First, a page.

Friday, April 01, 2016

FFB: Horrible Beginnings, Steven H. Silver and Martin H. Greenberg, editors

Here we go again, with another anthology I bought mainly for the introductions to the stories rather than for the stories themselves.  The other one was Wondrous Beginnings, which I mentioned a couple of weeks ago.  I have to say that Wondrous Beginnings is a much better title than Horrible Beginnings.  The anthology is a collection of the first horror stories by noted writers, true, but the editors should've done better by them.  I've tried to come up with an alternate title without success.  Maybe you can think of one.

The idea here is the same as it was Wondrous Beginnings, with the writers introducing their first published horror stories and telling how they broke into print.  Some of the writers had been published before, but not in the horror fiction field, but most of them became professional writers with their first horror sales.  This time, two of the intros are written by others because the writers were dead when the anthology was put together.  Fred Pohl does fine by Henry Kuttner, and Stefan R. Diemianowicz also well with Robert Bloch's intro.  It's too bad the writers weren't around to tell their own stories, though, because I'm sure they'd have been more personal and therefore more interesting.

Thomas Monteleone provides the longest intro this time around, and it even includes footnotes.  And this time it's Tanith Lee whose intro is longer than the story, which has only 100 words.  A couple of the writers here started out with novels and wrote short stories only after becoming well-known writers, which was almost the case with me.  Some of the introductions are more detailed and personal than others, but they're all fascinating.  

One thing I noticed was that several of the writers submitted without success to Twilight Zone before finally making that big first sale.  I'm not in the book, but I'm one of the writers who tried TZ a time or two without success.  One of those stories was eventually published as a collaboration with Joe Lansdale in Black Cat, a Canadian semi-prozine, and reprinted years later in a collection of Joe's worst stories (or something like that; I can't remember the title of the book).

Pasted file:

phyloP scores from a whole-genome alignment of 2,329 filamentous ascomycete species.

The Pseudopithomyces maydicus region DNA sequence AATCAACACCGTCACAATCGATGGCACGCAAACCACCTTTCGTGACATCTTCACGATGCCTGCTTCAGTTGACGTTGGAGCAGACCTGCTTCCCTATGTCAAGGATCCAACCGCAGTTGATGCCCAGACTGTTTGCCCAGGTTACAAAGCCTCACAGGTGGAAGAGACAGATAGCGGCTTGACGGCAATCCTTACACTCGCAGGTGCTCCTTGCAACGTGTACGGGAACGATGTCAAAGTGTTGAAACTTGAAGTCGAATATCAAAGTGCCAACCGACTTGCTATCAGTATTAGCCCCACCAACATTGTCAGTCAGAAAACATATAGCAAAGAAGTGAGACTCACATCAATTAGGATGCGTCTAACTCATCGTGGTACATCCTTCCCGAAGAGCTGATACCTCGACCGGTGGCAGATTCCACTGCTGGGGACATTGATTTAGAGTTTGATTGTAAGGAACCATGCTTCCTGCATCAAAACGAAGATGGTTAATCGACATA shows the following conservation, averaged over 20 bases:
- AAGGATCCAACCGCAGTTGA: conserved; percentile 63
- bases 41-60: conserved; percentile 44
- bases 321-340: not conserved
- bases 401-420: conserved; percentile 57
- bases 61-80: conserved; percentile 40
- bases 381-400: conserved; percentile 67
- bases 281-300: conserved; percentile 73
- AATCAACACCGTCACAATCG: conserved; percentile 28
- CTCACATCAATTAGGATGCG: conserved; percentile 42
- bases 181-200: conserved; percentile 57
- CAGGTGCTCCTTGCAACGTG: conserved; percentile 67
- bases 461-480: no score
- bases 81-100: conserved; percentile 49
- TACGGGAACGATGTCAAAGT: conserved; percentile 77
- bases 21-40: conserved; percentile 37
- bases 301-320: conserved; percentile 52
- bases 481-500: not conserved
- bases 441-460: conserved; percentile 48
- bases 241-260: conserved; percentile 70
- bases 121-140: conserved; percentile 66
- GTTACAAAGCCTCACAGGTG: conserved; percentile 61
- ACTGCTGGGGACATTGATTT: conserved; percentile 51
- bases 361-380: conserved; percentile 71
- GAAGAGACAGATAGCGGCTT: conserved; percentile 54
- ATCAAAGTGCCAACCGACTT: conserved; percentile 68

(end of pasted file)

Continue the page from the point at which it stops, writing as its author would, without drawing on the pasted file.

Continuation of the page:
I'd read a number of these stories before, and there are a couple of others I want to read Real Soon Now, but this is for sure another book in which the introductions are worth the price. 

Horrible Beginnings -- Table of Contents

Robert Bloch, Lilies, 1934
Henry Kuttner, The Graveyard Rats, 1936
Ramsey Campbell, The Church in High Street, 1962
Tanith Lee, Eustace, 1968
Ed Bryant, They Come Only in Dreams, 1970
F. Paul Wilson, The Cleaning Machine, 1971
Thomas Monteleone, Agony in the Garden, 1973
Neil Gaiman, The Case of Four and Twenty Blackbirds, 1984
Yvonne Navarro, Surprise Fall, 1984
Kim Newman, Dreamers, 1984
Poppy Z. Brite, Optional Music for Voice and Piano, 1985
Gary A. Braunbeck, Amymone's Footsteps, 1986
Rick Hautala, Colt .24, 1987
Elizabeth Hand, Prince of Flowers, 1988
Kathe Koja, Distances, 1988
P.N. Elrod, The Wind Breathes Cold, 1992

Matt Costello, Deep Sleep, 1992


George said...

I love anthologies like HORRIBLE BEGINNINGS. And, like you, I'm always fascinated by the introductions to stories when writers reveal the genesis of their work.

Unknown said...

I can't resist 'em.

Jeff Meyerson said...

The introductions are usually my favorite part! That's why I've enjoyed Robert Silverberg's collected stories so much, for the insight and historical perspective of his introductions. Stephen King does a good job too, though his are usually afterwords.

Bud said...

Should have a better title, I'll grant you, but I see the editors' problem. Like you, I couldn't come up with anything better 8-)

Don Coffin said...

Terrifying Beginnings would seem appropriate, and less off-putting...

Unknown said...

I agree.

Todd Mason said...